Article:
Over the years, and especially after the passage of Proposition 13, the use of redevelopment agencies to finance local economic development has proven a powerful weapon for cities in the zero-sum game for allocating scarce funding, at the expense of school districts and other local taxing agencies. (Matosantos, supra, 53 Cal.4th at pp. 247–248, 135 Cal.Rptr.3d 683, 267 P.3d 580.) By the end of 2011, redevelopment agencies were receiving 12 percent of all property tax revenue collected in the state. (Id. at p. 247, 135 Cal.Rptr.3d 683, 267 P.3d 580.) In light of Proposition 98's requirement that the state provide minimum levels of school financing, the diversion of funds to redevelopment agencies created increasing obligations on the state's General Fund. (Id. at p. 248, 135 Cal.Rptr.3d 683, 267 P.3d 580.)
In response to these increased obligations, the Legislature has required redevelopment agencies to allocate tax increment revenues for other local purposes, such as low and moderate income housing, and to make graduated payments to other local agencies for redevelopment projects adopted or expanded after 1994. (Matosantos, supra, 53 Cal.4th at pp. 247–248, 135 Cal.Rptr.3d 683, 267 P.3d 580.)
In the general election of November 2004, the electorate approved Proposition 1A, which added article XIII, section 25.5 to the state Constitution. (Stats.2004, res. ch. 133, hereafter Proposition 1A; Matosantos, supra, 53 Cal.4th at p. 249, 135 Cal.Rptr.3d 683, 267 P.3d 580.) Proposition 1A prohibits the Legislature from enacting any law that modifies the manner of allocating property tax revenues “so as to reduce for any fiscal year the percentage of the total amount of ad valorem property tax revenues in a county that is allocated among all of the local agencies in that county below the percentage of the total amount of those revenues that would be allocated among those agencies for the same fiscal year” under the laws in effect before the adoption of Proposition 1A. (Art. XIII, § 25.5, subd. (a)(1)(A); Stats.2004, res. ch. 133.) In effect, Proposition 1A prohibits the Legislature from raiding local property tax allocations to help balance the budget.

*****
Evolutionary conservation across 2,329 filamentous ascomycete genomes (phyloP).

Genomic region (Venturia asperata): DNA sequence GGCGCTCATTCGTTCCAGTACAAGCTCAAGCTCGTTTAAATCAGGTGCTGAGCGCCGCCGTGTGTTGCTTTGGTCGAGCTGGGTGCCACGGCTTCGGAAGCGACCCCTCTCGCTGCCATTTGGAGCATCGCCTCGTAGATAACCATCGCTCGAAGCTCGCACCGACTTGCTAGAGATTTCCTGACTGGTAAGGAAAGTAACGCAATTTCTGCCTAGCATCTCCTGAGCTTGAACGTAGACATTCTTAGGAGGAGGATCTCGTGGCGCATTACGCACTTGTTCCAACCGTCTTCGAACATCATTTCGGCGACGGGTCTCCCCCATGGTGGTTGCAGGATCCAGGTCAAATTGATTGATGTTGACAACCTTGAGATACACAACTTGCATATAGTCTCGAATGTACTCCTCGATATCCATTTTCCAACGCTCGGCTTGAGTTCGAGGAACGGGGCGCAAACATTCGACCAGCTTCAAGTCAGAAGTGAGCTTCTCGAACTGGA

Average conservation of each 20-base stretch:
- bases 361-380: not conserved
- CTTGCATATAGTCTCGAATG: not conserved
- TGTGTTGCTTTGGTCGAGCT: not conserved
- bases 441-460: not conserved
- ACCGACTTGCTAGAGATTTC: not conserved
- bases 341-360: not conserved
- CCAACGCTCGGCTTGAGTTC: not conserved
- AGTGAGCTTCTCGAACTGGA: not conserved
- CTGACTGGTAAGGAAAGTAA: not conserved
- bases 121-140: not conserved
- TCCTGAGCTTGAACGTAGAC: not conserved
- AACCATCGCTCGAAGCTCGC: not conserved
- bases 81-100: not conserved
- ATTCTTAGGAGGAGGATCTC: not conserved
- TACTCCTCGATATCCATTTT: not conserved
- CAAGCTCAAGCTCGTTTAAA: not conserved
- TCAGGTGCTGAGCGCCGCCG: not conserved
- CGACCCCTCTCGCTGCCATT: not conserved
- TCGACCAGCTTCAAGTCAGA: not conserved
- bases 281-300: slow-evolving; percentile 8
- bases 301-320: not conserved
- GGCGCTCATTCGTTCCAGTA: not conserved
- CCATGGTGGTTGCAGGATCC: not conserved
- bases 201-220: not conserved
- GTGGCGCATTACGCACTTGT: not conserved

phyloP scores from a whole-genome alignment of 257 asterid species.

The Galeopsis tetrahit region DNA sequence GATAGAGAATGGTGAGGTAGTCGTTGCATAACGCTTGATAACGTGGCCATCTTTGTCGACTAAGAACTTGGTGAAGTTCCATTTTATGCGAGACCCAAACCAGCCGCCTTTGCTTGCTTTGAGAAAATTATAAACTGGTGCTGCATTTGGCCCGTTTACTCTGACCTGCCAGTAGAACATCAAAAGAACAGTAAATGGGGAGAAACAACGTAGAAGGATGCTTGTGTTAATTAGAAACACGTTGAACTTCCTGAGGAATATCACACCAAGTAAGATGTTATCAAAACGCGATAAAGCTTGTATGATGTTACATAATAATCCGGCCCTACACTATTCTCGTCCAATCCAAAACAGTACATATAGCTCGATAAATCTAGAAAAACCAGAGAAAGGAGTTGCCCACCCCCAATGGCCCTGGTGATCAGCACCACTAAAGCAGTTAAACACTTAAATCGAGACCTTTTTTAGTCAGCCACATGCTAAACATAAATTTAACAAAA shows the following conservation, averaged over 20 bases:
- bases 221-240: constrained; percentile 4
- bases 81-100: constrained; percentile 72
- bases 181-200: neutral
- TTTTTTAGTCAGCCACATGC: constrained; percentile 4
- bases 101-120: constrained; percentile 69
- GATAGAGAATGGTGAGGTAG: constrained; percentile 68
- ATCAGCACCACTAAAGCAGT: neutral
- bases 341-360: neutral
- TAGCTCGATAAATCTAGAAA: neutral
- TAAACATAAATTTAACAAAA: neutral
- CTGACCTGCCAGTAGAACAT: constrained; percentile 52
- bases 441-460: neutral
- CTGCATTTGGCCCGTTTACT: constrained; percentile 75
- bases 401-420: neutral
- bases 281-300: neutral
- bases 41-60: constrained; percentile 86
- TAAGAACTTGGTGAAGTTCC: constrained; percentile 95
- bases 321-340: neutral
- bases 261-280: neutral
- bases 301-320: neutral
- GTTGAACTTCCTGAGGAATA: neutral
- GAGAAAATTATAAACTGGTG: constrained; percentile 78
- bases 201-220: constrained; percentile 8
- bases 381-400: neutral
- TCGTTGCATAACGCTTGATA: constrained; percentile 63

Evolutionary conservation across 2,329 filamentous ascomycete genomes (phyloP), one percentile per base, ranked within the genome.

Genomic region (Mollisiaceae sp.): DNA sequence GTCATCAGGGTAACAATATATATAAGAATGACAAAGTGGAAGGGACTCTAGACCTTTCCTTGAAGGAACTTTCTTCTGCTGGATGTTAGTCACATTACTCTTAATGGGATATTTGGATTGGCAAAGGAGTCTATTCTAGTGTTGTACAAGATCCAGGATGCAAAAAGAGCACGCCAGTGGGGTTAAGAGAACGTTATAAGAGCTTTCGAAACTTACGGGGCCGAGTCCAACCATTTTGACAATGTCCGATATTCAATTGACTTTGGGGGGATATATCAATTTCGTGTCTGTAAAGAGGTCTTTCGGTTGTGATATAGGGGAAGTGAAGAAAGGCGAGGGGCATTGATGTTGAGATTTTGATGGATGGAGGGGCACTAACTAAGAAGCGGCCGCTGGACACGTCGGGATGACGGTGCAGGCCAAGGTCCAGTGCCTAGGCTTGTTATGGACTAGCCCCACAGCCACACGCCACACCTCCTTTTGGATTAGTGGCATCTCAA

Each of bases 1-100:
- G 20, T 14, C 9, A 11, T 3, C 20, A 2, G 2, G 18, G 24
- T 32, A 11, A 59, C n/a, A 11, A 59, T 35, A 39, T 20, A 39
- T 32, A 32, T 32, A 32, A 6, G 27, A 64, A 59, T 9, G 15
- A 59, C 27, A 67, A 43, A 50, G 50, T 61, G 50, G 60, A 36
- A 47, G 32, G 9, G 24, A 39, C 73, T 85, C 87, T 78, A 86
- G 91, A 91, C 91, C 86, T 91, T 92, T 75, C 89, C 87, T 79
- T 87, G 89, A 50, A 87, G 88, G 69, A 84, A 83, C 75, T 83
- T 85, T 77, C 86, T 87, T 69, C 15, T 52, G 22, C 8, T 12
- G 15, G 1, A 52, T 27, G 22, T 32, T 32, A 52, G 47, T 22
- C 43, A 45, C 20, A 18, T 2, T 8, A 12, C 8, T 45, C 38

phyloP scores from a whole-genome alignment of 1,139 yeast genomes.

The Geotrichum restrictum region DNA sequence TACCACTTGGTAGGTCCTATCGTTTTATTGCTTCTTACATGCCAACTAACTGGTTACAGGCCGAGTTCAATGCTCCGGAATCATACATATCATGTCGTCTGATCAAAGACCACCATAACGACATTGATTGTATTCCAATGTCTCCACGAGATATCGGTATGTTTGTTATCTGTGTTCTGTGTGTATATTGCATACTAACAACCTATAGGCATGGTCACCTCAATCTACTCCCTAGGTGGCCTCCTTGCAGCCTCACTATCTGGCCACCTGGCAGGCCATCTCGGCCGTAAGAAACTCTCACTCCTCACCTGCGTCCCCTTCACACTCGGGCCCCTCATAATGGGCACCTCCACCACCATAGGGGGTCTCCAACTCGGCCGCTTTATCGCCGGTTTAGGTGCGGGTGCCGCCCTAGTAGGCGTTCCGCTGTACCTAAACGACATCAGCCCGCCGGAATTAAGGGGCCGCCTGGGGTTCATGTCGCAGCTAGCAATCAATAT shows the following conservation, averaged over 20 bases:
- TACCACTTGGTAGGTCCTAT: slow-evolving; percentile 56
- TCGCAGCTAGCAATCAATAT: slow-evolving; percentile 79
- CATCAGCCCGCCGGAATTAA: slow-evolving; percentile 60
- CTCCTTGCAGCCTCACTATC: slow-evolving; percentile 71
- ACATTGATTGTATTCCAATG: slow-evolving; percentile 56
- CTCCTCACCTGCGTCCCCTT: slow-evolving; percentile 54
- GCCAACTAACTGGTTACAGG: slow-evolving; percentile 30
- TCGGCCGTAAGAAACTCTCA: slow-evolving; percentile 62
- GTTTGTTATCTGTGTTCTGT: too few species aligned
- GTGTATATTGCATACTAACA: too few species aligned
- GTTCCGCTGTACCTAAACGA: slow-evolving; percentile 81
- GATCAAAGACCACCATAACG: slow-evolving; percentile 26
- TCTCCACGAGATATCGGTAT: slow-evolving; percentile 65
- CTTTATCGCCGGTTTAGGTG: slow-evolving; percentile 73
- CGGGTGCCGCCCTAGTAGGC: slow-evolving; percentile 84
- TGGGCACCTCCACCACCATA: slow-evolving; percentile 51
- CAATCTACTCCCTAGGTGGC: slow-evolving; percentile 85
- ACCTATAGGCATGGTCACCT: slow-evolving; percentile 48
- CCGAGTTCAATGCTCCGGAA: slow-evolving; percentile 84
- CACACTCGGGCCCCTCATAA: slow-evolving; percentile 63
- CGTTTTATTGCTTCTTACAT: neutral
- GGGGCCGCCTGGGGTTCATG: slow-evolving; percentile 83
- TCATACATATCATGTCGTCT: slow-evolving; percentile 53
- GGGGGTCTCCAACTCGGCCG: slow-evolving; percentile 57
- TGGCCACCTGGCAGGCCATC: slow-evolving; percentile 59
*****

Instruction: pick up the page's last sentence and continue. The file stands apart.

However, Proposition 1A permits suspension of this prohibition under certain conditions for any two out of 10 consecutive years beginning in fiscal year 2008–2009. (Art. XIII, § 25.5, subds.(a)(1)(B) and (C); Stats.2004, res. ch. 133.) Proposition 1A also does not apply to redevelopment agencies. (Matosantos, supra, 53 Cal.4th at p. 249, 135 Cal.Rptr.3d 683, 267 P.3d 580.) Accordingly, the Legislature continued to require redevelopment agencies to make ERAF payments for the benefit of school and community college districts. “In each of the 2004–2005 and 2005–2006 fiscal years, redevelopment agencies were charged amounts intended to generate a combined $250 million.” (Id. at p. 248, 135 Cal.Rptr.3d 683, 267 P.3d 580.)
Assembly Bill No. 1389
In the 2008–2009 fiscal year, the Legislature approved Assembly Bill No. 1389 which, among other things, enacted sections 33685 through 33689, which required the transfer of a combined $350 million from redevelopment agencies to ERAF's. (Stats.2008, ch. 751 (hereafter Assem. Bill 1389), §§ 53–57; Matosantos, supra, 53 Cal.4th at p. 248, 135 Cal.Rptr.3d 683, 267 P.3d 580.)
California Redevelopment Association (CRA), the Community Redevelopment Agency of the City of Moreno Valley (Moreno Valley RA), the Madera Redevelopment Agency (Madera RA), and John Shirey, an individual taxpayer, initiated a mandamus proceeding against the Director of the California Department of Finance (Director) and the Auditor–Controller of Riverside County, seeking to block enforcement of sections 53 through 57 of Assembly Bill 1389. (Cal. Redevelopment Assn. v. Matosantos (Super. Ct. Sac. County, 2008, No. 34–2008–00028334–CU–WM–GDS) (hereafter CRA v. Matosantos I ).)
According to the petition in CRA v. Matosantos I, CRA is a California nonprofit corporation established in 1979 whose members are redevelopment agencies and whose associate members are businesses having interests in redevelopment activities. Moreno Valley RA and Madera RA are community redevelopment agencies under the CRL suing on behalf of themselves and all other redevelopment agencies in the state and the residents and businesses within the jurisdictions of such agencies.